Is now the time for businesses to invest in electric vehicles?
Dublin distributor Harris advises companies to at least think about the future-proofing
Going green: ‘The economics of it is just going to come out in favour of an electric van.’ Photograph: Jack Taylor/Getty
Right now many businesses, small and large, will be putting investments on the long finger. Battered by lockdown and economic crisis, most will certainly not be thinking of changing their vehicle fleet over to electric power, but that – according to one senior member of the Irish motor trade – would be a mistake.
Mark Barrett is managing director of Harris Automotive Distributors. Those who motor past Dublin’s Red Cow Inn will recognise Harris as the vast acreage off the Naas Road, swarming with vast fleets of vans and heavy trucks. Harris is now the distributor for the new LDV EV80 electric van, and the incoming new Maxus e-Deliver3, and Barrett says it’s vital for businesses to start thinking – and thinking at the very least – about the switchover to electric power.
“It’s certainly time to start doing a bit of research, and see if and when the transition is feasible for you,” Barrett says. “Obviously, at the moment, everyone is worried about the economy, and some are just surviving, but we have noticed that with some of our clients, especially those in the delivery sphere, they’re out the door with work. Just as an example, in the UK we work with a milk delivery service, and they’ve switched to EV vans. They had 159 in service last year, and they’ve just ordered 100 extra, because they’re up 28,000 customers and that’s because of the lockdown.”
After the pandemic, every government is going to be looking to get in as much revenue as possible, so it will become a business imperative to go green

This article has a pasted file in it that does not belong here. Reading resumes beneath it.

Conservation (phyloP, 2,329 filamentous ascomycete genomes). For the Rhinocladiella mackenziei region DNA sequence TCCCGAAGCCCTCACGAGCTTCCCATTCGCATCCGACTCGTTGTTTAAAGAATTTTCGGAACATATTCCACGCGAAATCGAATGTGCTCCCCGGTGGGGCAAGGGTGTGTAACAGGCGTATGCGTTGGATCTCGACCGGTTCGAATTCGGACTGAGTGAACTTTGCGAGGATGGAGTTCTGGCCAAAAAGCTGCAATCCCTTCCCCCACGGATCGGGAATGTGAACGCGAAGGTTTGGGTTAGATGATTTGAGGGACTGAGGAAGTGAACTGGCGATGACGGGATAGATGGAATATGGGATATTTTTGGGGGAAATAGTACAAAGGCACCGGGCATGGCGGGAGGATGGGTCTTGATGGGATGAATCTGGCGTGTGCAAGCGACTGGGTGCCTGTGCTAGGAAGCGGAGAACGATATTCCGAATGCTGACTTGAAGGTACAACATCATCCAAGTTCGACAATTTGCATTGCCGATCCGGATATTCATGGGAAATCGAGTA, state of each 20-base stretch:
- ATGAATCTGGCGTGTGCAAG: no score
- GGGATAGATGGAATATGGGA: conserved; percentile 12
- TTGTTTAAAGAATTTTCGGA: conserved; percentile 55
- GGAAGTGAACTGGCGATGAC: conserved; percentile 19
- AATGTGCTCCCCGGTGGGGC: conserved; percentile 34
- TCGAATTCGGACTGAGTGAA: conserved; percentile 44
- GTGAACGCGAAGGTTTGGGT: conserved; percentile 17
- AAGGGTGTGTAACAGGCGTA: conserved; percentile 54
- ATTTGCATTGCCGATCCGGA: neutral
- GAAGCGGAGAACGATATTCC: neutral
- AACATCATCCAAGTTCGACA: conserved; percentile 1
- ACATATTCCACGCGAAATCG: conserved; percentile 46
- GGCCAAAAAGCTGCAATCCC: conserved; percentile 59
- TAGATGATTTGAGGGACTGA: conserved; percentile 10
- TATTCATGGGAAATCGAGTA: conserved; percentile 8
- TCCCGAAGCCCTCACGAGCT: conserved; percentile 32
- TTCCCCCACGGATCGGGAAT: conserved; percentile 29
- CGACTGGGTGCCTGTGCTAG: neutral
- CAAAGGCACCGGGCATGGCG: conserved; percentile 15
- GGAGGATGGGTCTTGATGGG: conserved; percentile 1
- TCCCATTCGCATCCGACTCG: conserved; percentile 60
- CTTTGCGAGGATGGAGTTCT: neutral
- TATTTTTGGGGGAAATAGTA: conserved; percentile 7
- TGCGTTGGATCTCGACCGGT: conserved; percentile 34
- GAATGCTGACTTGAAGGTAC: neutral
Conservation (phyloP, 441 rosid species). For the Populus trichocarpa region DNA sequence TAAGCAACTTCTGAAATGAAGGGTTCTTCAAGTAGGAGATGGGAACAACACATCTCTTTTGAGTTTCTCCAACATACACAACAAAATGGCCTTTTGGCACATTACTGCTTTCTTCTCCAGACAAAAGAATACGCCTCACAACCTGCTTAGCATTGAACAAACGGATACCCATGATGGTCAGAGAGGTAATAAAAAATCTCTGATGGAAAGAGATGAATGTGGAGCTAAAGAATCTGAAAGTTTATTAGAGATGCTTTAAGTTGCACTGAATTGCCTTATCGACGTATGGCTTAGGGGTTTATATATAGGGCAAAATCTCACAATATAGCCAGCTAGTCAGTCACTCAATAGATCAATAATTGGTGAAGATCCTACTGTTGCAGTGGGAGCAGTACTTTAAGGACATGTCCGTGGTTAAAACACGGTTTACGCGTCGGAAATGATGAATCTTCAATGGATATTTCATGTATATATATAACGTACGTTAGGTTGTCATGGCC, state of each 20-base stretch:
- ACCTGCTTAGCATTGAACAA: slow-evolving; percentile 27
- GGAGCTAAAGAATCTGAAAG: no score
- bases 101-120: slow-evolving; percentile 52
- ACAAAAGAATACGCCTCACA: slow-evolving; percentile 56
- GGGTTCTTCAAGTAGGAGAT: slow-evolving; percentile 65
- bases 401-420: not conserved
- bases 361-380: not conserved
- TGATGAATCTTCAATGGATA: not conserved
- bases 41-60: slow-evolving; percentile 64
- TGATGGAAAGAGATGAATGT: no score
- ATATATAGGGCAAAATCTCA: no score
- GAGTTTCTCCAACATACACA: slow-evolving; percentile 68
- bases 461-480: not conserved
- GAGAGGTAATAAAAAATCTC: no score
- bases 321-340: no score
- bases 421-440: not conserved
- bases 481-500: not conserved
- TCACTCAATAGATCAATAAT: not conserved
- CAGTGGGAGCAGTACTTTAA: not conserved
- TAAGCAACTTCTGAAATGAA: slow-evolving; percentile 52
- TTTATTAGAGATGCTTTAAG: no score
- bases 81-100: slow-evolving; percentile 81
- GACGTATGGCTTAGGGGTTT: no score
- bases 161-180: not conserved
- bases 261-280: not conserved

The rise and rise of home delivery shopping – which was gathering pace long before the lockdown – could also trigger a major rise in emissions. According to the European Commission, delivery vans account for some 12 per cent of overall vehicle emissions, and 2.5 per cent of the total carbon-dioxide emissions of the EU. Driving that figure down has been a key EU project for some time, and while van manufacturers actually hit emissions regulations targets ahead of schedule (reaching the 2019 target of 175g/km average fleet emissions in 2013 – the 2020 target is 147g/km), further restrictions are likely to be coming down the tracks, especially when it comes to city centres.
“Just look at what’s happening in the UK. For example, in London, on certain streets – and this was enforced with just three weeks’ notice – you’re only allowed to operate on those roads with an EV between rush hour times. If you look at the layout of Dublin, for instance, it’s pretty easy to see how they could map out low-emission and zero-emission zones with the M50, the North and South Circular Roads and the canals.”
Barrett also has a warning for those not paying attention to matters beyond Covid-19. “After the pandemic, every government is going to be looking to get in as much revenue as possible, so it will become a business imperative to go green. Once you start adding things like congestion charges to the whole life cost of a vehicle, the economics of it is just going to come out in favour of an electric van.”